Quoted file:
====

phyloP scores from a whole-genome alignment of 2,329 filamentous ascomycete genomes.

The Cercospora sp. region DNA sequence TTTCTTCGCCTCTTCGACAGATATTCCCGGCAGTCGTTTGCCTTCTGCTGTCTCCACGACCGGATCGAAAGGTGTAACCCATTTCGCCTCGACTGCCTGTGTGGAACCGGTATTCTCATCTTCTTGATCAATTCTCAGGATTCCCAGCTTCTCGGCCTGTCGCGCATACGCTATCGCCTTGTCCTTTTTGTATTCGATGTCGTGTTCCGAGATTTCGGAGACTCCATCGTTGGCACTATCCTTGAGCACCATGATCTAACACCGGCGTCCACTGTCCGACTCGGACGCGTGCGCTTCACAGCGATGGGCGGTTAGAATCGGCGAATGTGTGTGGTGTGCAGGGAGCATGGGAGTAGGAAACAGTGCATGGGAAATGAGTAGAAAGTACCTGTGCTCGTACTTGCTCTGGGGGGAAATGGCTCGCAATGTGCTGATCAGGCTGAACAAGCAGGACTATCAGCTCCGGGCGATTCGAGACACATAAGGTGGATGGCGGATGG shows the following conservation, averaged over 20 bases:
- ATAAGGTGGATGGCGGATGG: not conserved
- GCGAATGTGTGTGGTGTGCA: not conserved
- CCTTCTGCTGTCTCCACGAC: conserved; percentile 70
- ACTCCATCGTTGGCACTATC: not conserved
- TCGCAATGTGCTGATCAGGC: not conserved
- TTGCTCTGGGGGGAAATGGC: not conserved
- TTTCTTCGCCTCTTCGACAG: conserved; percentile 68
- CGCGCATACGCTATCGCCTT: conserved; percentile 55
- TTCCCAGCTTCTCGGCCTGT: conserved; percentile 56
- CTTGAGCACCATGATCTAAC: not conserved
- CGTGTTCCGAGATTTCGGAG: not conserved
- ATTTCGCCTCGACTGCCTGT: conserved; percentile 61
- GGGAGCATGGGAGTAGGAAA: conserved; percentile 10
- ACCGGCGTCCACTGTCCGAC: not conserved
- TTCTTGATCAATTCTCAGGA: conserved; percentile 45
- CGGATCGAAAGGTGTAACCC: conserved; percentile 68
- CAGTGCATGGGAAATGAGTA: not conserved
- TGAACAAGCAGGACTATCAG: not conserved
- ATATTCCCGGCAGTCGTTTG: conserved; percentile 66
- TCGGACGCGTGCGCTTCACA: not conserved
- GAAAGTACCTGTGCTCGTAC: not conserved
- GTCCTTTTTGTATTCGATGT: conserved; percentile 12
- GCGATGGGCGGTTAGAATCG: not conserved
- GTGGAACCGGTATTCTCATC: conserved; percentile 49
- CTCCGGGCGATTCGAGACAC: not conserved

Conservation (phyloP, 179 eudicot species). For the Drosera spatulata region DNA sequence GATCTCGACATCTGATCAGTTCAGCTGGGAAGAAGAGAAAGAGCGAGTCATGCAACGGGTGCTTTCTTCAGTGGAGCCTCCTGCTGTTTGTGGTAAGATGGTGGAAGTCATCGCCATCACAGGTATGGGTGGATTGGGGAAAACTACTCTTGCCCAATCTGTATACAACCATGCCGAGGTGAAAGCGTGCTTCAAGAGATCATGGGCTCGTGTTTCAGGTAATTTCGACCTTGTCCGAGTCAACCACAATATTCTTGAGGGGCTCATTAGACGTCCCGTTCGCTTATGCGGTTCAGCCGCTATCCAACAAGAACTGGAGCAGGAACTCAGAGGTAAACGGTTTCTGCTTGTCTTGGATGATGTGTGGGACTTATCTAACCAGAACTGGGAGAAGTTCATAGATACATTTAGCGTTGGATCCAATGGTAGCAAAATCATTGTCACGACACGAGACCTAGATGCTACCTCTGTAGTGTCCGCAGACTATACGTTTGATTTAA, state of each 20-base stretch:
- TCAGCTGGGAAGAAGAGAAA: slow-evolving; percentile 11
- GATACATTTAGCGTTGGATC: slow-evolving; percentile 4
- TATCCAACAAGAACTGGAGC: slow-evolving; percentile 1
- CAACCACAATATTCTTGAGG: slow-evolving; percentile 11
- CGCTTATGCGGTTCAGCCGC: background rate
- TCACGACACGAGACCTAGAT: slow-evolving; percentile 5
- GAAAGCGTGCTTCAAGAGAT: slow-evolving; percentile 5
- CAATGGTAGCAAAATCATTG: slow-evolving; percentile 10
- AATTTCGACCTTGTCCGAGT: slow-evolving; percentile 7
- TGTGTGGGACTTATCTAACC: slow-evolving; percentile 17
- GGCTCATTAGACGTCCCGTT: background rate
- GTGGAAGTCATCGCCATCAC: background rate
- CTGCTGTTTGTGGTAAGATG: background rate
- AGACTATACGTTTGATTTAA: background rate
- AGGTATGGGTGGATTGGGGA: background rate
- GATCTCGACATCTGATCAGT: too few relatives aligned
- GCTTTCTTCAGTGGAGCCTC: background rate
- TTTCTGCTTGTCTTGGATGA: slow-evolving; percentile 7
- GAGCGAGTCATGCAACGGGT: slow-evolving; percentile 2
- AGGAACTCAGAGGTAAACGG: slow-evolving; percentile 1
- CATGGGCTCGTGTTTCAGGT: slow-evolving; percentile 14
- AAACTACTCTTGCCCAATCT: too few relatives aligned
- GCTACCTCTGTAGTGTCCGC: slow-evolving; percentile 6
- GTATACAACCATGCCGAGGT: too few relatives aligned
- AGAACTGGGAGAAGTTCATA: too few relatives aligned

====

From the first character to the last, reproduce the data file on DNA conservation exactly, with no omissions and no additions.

phyloP scores from a whole-genome alignment of 2,329 filamentous ascomycete genomes.

The Cercospora sp. region DNA sequence TTTCTTCGCCTCTTCGACAGATATTCCCGGCAGTCGTTTGCCTTCTGCTGTCTCCACGACCGGATCGAAAGGTGTAACCCATTTCGCCTCGACTGCCTGTGTGGAACCGGTATTCTCATCTTCTTGATCAATTCTCAGGATTCCCAGCTTCTCGGCCTGTCGCGCATACGCTATCGCCTTGTCCTTTTTGTATTCGATGTCGTGTTCCGAGATTTCGGAGACTCCATCGTTGGCACTATCCTTGAGCACCATGATCTAACACCGGCGTCCACTGTCCGACTCGGACGCGTGCGCTTCACAGCGATGGGCGGTTAGAATCGGCGAATGTGTGTGGTGTGCAGGGAGCATGGGAGTAGGAAACAGTGCATGGGAAATGAGTAGAAAGTACCTGTGCTCGTACTTGCTCTGGGGGGAAATGGCTCGCAATGTGCTGATCAGGCTGAACAAGCAGGACTATCAGCTCCGGGCGATTCGAGACACATAAGGTGGATGGCGGATGG shows the following conservation, averaged over 20 bases:
- ATAAGGTGGATGGCGGATGG: not conserved
- GCGAATGTGTGTGGTGTGCA: not conserved
- CCTTCTGCTGTCTCCACGAC: conserved; percentile 70
- ACTCCATCGTTGGCACTATC: not conserved
- TCGCAATGTGCTGATCAGGC: not conserved
- TTGCTCTGGGGGGAAATGGC: not conserved
- TTTCTTCGCCTCTTCGACAG: conserved; percentile 68
- CGCGCATACGCTATCGCCTT: conserved; percentile 55
- TTCCCAGCTTCTCGGCCTGT: conserved; percentile 56
- CTTGAGCACCATGATCTAAC: not conserved
- CGTGTTCCGAGATTTCGGAG: not conserved
- ATTTCGCCTCGACTGCCTGT: conserved; percentile 61
- GGGAGCATGGGAGTAGGAAA: conserved; percentile 10
- ACCGGCGTCCACTGTCCGAC: not conserved
- TTCTTGATCAATTCTCAGGA: conserved; percentile 45
- CGGATCGAAAGGTGTAACCC: conserved; percentile 68
- CAGTGCATGGGAAATGAGTA: not conserved
- TGAACAAGCAGGACTATCAG: not conserved
- ATATTCCCGGCAGTCGTTTG: conserved; percentile 66
- TCGGACGCGTGCGCTTCACA: not conserved
- GAAAGTACCTGTGCTCGTAC: not conserved
- GTCCTTTTTGTATTCGATGT: conserved; percentile 12
- GCGATGGGCGGTTAGAATCG: not conserved
- GTGGAACCGGTATTCTCATC: conserved; percentile 49
- CTCCGGGCGATTCGAGACAC: not conserved

Conservation (phyloP, 179 eudicot species). For the Drosera spatulata region DNA sequence GATCTCGACATCTGATCAGTTCAGCTGGGAAGAAGAGAAAGAGCGAGTCATGCAACGGGTGCTTTCTTCAGTGGAGCCTCCTGCTGTTTGTGGTAAGATGGTGGAAGTCATCGCCATCACAGGTATGGGTGGATTGGGGAAAACTACTCTTGCCCAATCTGTATACAACCATGCCGAGGTGAAAGCGTGCTTCAAGAGATCATGGGCTCGTGTTTCAGGTAATTTCGACCTTGTCCGAGTCAACCACAATATTCTTGAGGGGCTCATTAGACGTCCCGTTCGCTTATGCGGTTCAGCCGCTATCCAACAAGAACTGGAGCAGGAACTCAGAGGTAAACGGTTTCTGCTTGTCTTGGATGATGTGTGGGACTTATCTAACCAGAACTGGGAGAAGTTCATAGATACATTTAGCGTTGGATCCAATGGTAGCAAAATCATTGTCACGACACGAGACCTAGATGCTACCTCTGTAGTGTCCGCAGACTATACGTTTGATTTAA, state of each 20-base stretch:
- TCAGCTGGGAAGAAGAGAAA: slow-evolving; percentile 11
- GATACATTTAGCGTTGGATC: slow-evolving; percentile 4
- TATCCAACAAGAACTGGAGC: slow-evolving; percentile 1
- CAACCACAATATTCTTGAGG: slow-evolving; percentile 11
- CGCTTATGCGGTTCAGCCGC: background rate
- TCACGACACGAGACCTAGAT: slow-evolving; percentile 5
- GAAAGCGTGCTTCAAGAGAT: slow-evolving; percentile 5
- CAATGGTAGCAAAATCATTG: slow-evolving; percentile 10
- AATTTCGACCTTGTCCGAGT: slow-evolving; percentile 7
- TGTGTGGGACTTATCTAACC: slow-evolving; percentile 17
- GGCTCATTAGACGTCCCGTT: background rate
- GTGGAAGTCATCGCCATCAC: background rate
- CTGCTGTTTGTGGTAAGATG: background rate
- AGACTATACGTTTGATTTAA: background rate
- AGGTATGGGTGGATTGGGGA: background rate
- GATCTCGACATCTGATCAGT: too few relatives aligned
- GCTTTCTTCAGTGGAGCCTC: background rate
- TTTCTGCTTGTCTTGGATGA: slow-evolving; percentile 7
- GAGCGAGTCATGCAACGGGT: slow-evolving; percentile 2
- AGGAACTCAGAGGTAAACGG: slow-evolving; percentile 1
- CATGGGCTCGTGTTTCAGGT: slow-evolving; percentile 14
- AAACTACTCTTGCCCAATCT: too few relatives aligned
- GCTACCTCTGTAGTGTCCGC: slow-evolving; percentile 6
- GTATACAACCATGCCGAGGT: too few relatives aligned
- AGAACTGGGAGAAGTTCATA: too few relatives aligned